Is your approach long, but you go the same speed the whole time? Maybe shorten it and speed up gradually. Do you have a short approach, but you sprint out of the back and are then out of control when trying to hit a block? Slow down at the back. Accelerate as you go.

You want to accelerate ALLLLL the way through the throw. I watch a lot of people (and I’m guilty of this as well and am focusing on relearning it right now) accelerate TO their block and not through the throw. Hit that block and then KEEP accelerating the rest of your body around and over it until you finally release the javelin. Block hits first, then the chest can drive through like crazy. Accelerate all body parts into the javelin!

3.       Strong posture and javelin control.

Going back to a nice core! This doesn’t mean you need a six pack to throw far. Also please see my post on controlling the position of your hand. You can accelerate nicely, then have a fast right-to-left transition, but if the javelin is pointed ninety degrees to your right, your throwing hand is by your hip, and your upper body is pitched forward, the implement will land pretty close to you.

Stand up nice and tall. You can lean back a little bit if you have that control. Do TONS of practice crossovers so that your upper body stays quiet while your legs are strong and powerful and fluid in a lateral plane. Dana likes to equate javelin throwers to icebergs: Beautiful and impressively still above the water (hips), dangerously busy and powerful and strong below.

Hold heavy stuff up behind you to train arm and hand control. Maybe play some javelin golf. Get creative to learn how to move around in explosive ways, but keep your core and arm in control of the javelin. You have to throw it right to throw it far, and that starts with holding it in the right place (tip by your eye and fairly parallel to the ground).

4.       Keep the shoulders closed as long as possible.

“Closed” means perpendicular to the foul line at the end of the runway. The javelin has rotational components, even though we run in a straight line! You want your shoulders to stay closed as long as you can keep them that way, because that means that your throwing shoulder and hand will be pointed backwards and away from the sector, and you’ll be building stretch reflex across your left hip/core/right shoulder/entire right arm for a long long time. That stretch translates to distance.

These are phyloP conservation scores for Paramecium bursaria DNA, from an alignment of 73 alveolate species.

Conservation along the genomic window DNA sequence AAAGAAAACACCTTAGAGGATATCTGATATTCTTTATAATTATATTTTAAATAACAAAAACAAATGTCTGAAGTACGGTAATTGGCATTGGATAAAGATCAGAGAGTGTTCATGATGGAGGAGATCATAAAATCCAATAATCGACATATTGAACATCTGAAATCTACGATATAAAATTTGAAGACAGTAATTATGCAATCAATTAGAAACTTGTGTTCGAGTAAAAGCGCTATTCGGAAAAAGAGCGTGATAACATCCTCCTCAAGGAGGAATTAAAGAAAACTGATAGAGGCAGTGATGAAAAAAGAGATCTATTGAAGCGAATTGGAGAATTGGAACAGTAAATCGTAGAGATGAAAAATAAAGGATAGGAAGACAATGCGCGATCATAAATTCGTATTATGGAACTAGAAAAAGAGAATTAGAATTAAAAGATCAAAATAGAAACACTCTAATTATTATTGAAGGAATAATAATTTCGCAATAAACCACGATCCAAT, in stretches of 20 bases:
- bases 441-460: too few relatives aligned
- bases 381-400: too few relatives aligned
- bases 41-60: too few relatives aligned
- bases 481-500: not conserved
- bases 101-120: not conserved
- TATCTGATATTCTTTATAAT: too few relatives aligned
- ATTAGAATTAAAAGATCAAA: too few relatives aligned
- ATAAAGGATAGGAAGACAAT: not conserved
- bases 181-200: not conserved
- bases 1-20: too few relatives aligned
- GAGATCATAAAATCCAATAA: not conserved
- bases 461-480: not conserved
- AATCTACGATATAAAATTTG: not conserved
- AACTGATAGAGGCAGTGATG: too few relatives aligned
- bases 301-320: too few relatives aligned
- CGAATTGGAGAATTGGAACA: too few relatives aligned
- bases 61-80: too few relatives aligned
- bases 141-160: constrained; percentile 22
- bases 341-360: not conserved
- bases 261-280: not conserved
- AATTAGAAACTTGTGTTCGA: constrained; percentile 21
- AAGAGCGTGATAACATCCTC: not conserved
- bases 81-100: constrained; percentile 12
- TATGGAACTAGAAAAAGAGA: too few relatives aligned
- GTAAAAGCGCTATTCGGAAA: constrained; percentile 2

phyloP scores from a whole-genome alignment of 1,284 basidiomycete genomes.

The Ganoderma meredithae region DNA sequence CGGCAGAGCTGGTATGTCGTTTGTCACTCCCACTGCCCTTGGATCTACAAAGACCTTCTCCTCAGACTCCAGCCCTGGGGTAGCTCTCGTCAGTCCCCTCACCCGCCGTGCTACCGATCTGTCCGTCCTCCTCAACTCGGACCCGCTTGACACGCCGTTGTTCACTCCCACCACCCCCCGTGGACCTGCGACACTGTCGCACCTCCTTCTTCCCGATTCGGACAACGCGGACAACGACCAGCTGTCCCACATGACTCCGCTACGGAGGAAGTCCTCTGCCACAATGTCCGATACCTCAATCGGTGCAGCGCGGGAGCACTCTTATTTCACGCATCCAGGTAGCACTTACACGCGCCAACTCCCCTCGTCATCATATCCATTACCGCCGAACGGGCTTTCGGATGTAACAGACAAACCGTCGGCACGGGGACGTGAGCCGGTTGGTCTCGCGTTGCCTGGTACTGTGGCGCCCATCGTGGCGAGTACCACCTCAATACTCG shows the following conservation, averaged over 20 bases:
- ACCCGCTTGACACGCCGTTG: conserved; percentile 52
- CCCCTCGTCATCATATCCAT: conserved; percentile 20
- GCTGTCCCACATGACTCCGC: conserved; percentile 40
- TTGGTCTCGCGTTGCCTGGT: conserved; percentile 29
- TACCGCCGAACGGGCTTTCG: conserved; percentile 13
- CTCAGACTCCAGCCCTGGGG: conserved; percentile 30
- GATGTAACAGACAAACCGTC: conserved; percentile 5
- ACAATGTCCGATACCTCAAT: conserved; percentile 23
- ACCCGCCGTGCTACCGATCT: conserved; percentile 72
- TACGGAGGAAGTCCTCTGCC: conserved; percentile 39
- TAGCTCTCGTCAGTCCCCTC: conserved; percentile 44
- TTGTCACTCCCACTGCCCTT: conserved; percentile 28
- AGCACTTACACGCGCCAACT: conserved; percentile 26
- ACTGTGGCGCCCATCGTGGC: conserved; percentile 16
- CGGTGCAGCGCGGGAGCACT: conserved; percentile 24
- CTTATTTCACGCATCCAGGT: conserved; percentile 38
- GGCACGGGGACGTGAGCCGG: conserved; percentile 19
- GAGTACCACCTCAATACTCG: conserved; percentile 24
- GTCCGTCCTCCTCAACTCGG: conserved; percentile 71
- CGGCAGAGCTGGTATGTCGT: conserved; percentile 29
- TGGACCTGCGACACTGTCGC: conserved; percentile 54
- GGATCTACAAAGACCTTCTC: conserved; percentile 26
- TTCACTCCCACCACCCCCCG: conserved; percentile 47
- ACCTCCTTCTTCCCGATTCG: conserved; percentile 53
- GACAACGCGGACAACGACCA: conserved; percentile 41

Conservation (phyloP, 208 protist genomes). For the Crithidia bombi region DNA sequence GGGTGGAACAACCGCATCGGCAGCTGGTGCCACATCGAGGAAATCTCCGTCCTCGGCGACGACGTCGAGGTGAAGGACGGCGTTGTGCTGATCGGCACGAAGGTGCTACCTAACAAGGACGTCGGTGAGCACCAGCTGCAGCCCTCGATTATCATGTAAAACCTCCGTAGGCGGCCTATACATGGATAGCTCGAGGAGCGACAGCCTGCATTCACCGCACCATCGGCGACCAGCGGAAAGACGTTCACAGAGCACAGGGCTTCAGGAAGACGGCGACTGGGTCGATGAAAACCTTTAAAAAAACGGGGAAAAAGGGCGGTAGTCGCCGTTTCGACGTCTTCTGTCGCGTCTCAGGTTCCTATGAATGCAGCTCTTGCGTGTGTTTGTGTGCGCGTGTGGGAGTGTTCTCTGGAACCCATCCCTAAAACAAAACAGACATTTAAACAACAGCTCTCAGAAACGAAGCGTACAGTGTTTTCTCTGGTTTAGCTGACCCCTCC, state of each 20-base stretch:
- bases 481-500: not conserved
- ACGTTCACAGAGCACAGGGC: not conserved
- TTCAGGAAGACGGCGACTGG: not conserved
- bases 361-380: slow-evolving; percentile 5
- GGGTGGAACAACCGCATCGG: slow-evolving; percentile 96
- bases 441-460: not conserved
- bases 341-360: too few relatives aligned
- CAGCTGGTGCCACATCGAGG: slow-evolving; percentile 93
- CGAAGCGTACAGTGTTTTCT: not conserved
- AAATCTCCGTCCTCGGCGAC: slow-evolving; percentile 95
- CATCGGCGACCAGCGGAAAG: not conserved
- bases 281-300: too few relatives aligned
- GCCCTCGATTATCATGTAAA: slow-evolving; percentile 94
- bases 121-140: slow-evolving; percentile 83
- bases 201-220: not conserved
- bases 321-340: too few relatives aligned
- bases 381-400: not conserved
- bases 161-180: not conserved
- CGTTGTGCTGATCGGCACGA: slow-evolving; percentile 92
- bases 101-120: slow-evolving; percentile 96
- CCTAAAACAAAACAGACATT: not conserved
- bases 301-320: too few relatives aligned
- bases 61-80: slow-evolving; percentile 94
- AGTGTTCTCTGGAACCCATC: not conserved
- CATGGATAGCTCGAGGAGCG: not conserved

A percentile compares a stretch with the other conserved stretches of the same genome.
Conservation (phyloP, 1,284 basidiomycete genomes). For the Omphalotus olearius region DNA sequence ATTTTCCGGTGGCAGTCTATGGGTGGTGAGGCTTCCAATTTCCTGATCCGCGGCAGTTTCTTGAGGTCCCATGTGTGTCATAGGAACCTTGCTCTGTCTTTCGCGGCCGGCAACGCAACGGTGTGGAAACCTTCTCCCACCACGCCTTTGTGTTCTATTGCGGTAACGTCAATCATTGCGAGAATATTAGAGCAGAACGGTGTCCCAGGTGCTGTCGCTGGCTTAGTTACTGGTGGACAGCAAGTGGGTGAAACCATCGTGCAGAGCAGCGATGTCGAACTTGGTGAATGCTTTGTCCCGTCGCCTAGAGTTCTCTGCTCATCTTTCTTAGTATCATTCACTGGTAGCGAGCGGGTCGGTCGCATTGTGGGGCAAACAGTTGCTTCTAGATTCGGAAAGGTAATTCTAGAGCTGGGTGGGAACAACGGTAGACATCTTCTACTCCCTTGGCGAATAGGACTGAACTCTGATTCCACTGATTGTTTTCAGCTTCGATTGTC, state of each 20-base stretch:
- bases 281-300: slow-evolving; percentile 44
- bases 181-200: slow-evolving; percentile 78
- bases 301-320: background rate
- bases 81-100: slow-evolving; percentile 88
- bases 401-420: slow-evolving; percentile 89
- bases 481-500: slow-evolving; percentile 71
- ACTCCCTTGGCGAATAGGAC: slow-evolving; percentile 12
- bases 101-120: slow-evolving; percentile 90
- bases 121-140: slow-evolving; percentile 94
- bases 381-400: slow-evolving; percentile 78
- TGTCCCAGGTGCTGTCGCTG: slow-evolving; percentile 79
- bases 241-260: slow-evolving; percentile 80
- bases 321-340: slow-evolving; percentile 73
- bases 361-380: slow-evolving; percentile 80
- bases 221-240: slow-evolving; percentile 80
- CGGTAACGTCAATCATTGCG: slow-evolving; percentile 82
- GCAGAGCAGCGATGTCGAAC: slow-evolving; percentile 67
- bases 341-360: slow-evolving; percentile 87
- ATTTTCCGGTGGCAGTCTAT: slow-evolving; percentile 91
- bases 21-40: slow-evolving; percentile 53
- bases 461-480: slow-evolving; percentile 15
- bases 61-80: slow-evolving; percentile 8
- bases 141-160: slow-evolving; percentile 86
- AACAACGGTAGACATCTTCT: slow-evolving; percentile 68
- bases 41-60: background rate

Hit your block as fast as you can, maybe by driving your right knee down to the ground like me. Driving that right knee down means your right hip will drive through, solidifying your left block leg even more than it already is. As your right hip drives through, energy is transferred to your core. Then, your left arm can start to swing open, initiating the uncoiling and sling of your right shoulder/elbow/hand, followed by the javelin soaring away from you in a gorgeous little undetectable dot.

If your shoulders open to the sector early, you shorten your pull. Keep those shoulders closed and give your entire body a chance to help you throw far. Being open with the shoulders not only decreases your distance, but likely hurts your back. Or elbow. Or pec. Or more.

5.       Keep your feet on the ground.

Seems simple, but I struggle with this sometimes, especially post-knee injury. People want to follow through so badly (or just relieve pressure from that block leg), but you get the energy you put into the javelin from applying force to the ground. Keep the block leg firmly planted and turn turn turn turn the right leg and hip for as long as you have that javelin in your hand. Watch Johannes Vetter!!

 So. Move gradually faster down the runway. Control your upper body and javelin position. Get your block down as fast as possible after your impulse. Keep those feet on the ground, and keep your shoulders closed to keep the javelin back as looooong as you can.

Talk to your coach. He or she knows you and can likely help.

Little efforts every day add up to big changes. If I skip a day of stretching my hip internal rotation lately, I’m sorry during my next training session. Neglecting core work for a few days means my back is sore after my next throwing session. If I don’t get in the pool once a week, my elbow misses the slight distraction it experiences when I pull on the water, and I don’t feel quite as fluid when I pick up the javelin again. Take the time to notice what your body needs and give it that. Journaling is a good way to pick up on both patterns that make you feel good and not so good. Pay attention to what is helpful, and do those things! Be intentional.

Dating a Fellow Athlete

Russ Winger, my husband, is the coolest. We dated for about 7 years before we got engaged, and were engaged for a year before we were married. We’ve been married almost 4.5 years. That’s 12.5 years of relationship, and 10 of them happened when we were both athletes! He retired from throwing the discus (PR 66.04m) after the 2016 Olympic Trials, has lost about 50 pounds so far, and is thrilled to be pursuing other interests. I love doing life with him!

We met at NACAC U-23 Championships in 2006, on a developing elite team, but both of us had bigger goals than that level of competition. Russ threw the shotput back then, and continued to do so until I think 2014 (overall PR 21.29m). For multiple years, he doubled at USATF National Championships and made the final in both events. He is a phenomenal athlete and even better person. The highest highs of my career all have something to do with him, including both of us medaling at PanAm Games in 2015 and going to Worlds together in the same year, when I finally cracked a major championship final and got eighth.

2006 NACAC U-23 Championships, Santo Domingo, Dominican Republic.

2006 NACAC U-23 Championships, Santo Domingo, Dominican Republic.